This week in exploration:Take a journey (almost) to the center of the Earth, Pluto’s planethood might be returning, Antarctic dig reveals 71 million-year-old fossils, and researchers attempt to examine why you hate the word “moist” so much.
Live Stream The Mission To The Most Mysterious Place On Earth
For the last two weeks, and for two months more, the National Oceanic and Atmospheric Administration has been exploring perhaps the most uncharted, most mysterious, and most alien place on planet Earth: the Marianas Trench. And they’re giving all of us front-row access.
As the NOAA’s Okeanos Explorer surveys this unique ocean trench — the deepest point on Earth, located in the Pacific not too far from China’s coast — you’ll be able to both follow its mission and see the latest photos, maps, and live streaming videos.
At this one-of-a-kind site — nearly seven miles below sea level at some points, with pressure over 1,000 times greater than sea level — even the most experienced researchers don’t quite know what they’ll find. They’ve already found one very weird, glowing jellyfish, and that was just four days into the mission.
Visit the NOAA and feel the thrill of exploring some of Earth’s last truly uncharted territory.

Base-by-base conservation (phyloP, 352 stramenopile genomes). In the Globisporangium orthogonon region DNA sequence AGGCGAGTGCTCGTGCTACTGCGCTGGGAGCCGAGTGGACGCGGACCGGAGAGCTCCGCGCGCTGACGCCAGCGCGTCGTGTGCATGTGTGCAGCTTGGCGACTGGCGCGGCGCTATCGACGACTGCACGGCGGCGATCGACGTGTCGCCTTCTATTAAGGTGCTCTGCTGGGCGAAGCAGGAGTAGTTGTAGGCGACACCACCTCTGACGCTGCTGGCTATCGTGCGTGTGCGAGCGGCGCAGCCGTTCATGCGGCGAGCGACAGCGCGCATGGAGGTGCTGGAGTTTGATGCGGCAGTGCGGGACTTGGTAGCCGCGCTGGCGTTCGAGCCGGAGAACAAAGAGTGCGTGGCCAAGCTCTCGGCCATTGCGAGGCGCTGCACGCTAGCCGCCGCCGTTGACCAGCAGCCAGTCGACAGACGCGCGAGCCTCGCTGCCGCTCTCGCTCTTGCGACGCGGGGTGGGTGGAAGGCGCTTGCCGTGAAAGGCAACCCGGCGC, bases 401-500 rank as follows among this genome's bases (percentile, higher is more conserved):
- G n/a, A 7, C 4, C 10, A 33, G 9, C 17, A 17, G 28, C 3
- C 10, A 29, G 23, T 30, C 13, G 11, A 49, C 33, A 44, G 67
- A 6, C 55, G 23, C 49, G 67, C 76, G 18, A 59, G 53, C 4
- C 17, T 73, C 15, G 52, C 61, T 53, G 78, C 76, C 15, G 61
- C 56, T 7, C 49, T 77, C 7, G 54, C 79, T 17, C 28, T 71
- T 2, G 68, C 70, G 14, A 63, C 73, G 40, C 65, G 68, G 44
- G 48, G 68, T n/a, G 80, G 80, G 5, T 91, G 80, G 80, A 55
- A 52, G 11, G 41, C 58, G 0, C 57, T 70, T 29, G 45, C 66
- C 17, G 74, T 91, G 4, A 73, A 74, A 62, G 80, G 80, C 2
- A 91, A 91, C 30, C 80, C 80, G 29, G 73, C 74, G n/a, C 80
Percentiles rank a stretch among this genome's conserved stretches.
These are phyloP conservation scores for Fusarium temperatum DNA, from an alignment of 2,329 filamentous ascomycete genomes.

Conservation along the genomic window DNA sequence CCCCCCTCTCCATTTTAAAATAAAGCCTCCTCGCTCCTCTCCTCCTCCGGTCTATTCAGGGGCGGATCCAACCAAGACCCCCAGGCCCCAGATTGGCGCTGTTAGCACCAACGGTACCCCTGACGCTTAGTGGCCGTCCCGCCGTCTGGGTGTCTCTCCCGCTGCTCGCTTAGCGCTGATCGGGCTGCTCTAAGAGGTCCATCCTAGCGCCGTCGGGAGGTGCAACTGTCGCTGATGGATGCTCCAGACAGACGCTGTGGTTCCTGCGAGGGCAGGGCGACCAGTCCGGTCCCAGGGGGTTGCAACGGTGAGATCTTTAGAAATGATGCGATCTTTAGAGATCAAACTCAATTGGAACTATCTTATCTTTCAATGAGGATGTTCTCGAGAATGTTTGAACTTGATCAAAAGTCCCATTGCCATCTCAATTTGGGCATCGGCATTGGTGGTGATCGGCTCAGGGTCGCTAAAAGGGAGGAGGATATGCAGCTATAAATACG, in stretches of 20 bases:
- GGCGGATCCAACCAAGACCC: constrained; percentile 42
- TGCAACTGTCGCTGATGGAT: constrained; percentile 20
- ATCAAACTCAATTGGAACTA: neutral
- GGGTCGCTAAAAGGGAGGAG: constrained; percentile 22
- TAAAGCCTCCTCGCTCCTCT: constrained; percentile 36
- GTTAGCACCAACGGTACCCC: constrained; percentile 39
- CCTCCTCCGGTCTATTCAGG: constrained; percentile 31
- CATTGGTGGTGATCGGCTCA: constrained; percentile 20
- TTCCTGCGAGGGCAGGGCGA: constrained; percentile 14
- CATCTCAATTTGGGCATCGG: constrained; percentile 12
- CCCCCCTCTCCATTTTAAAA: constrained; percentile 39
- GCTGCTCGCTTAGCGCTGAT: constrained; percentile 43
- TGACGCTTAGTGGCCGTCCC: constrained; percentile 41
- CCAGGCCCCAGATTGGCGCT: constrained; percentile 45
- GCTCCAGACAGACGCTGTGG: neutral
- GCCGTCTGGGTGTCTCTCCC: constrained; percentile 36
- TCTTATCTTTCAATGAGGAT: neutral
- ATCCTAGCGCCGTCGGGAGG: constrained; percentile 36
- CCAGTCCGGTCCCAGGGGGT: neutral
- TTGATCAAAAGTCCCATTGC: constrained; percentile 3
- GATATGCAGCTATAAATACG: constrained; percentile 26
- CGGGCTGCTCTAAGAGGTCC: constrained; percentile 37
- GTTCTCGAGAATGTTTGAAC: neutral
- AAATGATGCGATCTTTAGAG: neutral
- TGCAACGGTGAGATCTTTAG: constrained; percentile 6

New Evidence Reveals That Pluto Might Just Be A Planet After All
Despite the fact that most of us so quickly moved on, we’re still reaping the benefits of last year’s historic Pluto flyby. The data gathered last July has been shedding more light than ever on perhaps the darkest corner of our solar system.
And the newest readings might just be the ones that will get us all interested again: Pluto is looking more and more like a planet again.
Readings from the New Horizons spacecraft reveal that solar winds (charged particles released from the Sun) interact with Pluto much like the way they would with a bona fide planet.
“This is a type of interaction we’ve never seen before anywhere in our solar system,” said David J. McComas, professor of astrophysical sciences at Princeton University and lead author of a new study on the matter. “The results are astonishing.”
Read more at Discovery News.
New Study Uncovers The ‘Ugliest’ English Words — And The Science Behind Why We Hate Them
No question is too minute for academic inquiry, including the age-old question: Why do so many people hate the word “moist?”
Researchers at Oberlin College have recently endeavored to understand what’s driving the anti-moist movement, and found that beyond the word itself, our dislike of the term has to do with semantics. For instance, when you say the word, you make the same facial expressions as you do when you make a sound of disgust. Other theories posed suggest that the term requires the constriction of the zygomatic muscles, which reduces blood flow in the sinus and raises the cerebral temperature.
Researchers also found that the words “slacks,” “luggage,” “crevice,” and “phlegm” rank as repulsive words — and that people with stronger aversion to those words tend to be younger and better educated than their peers.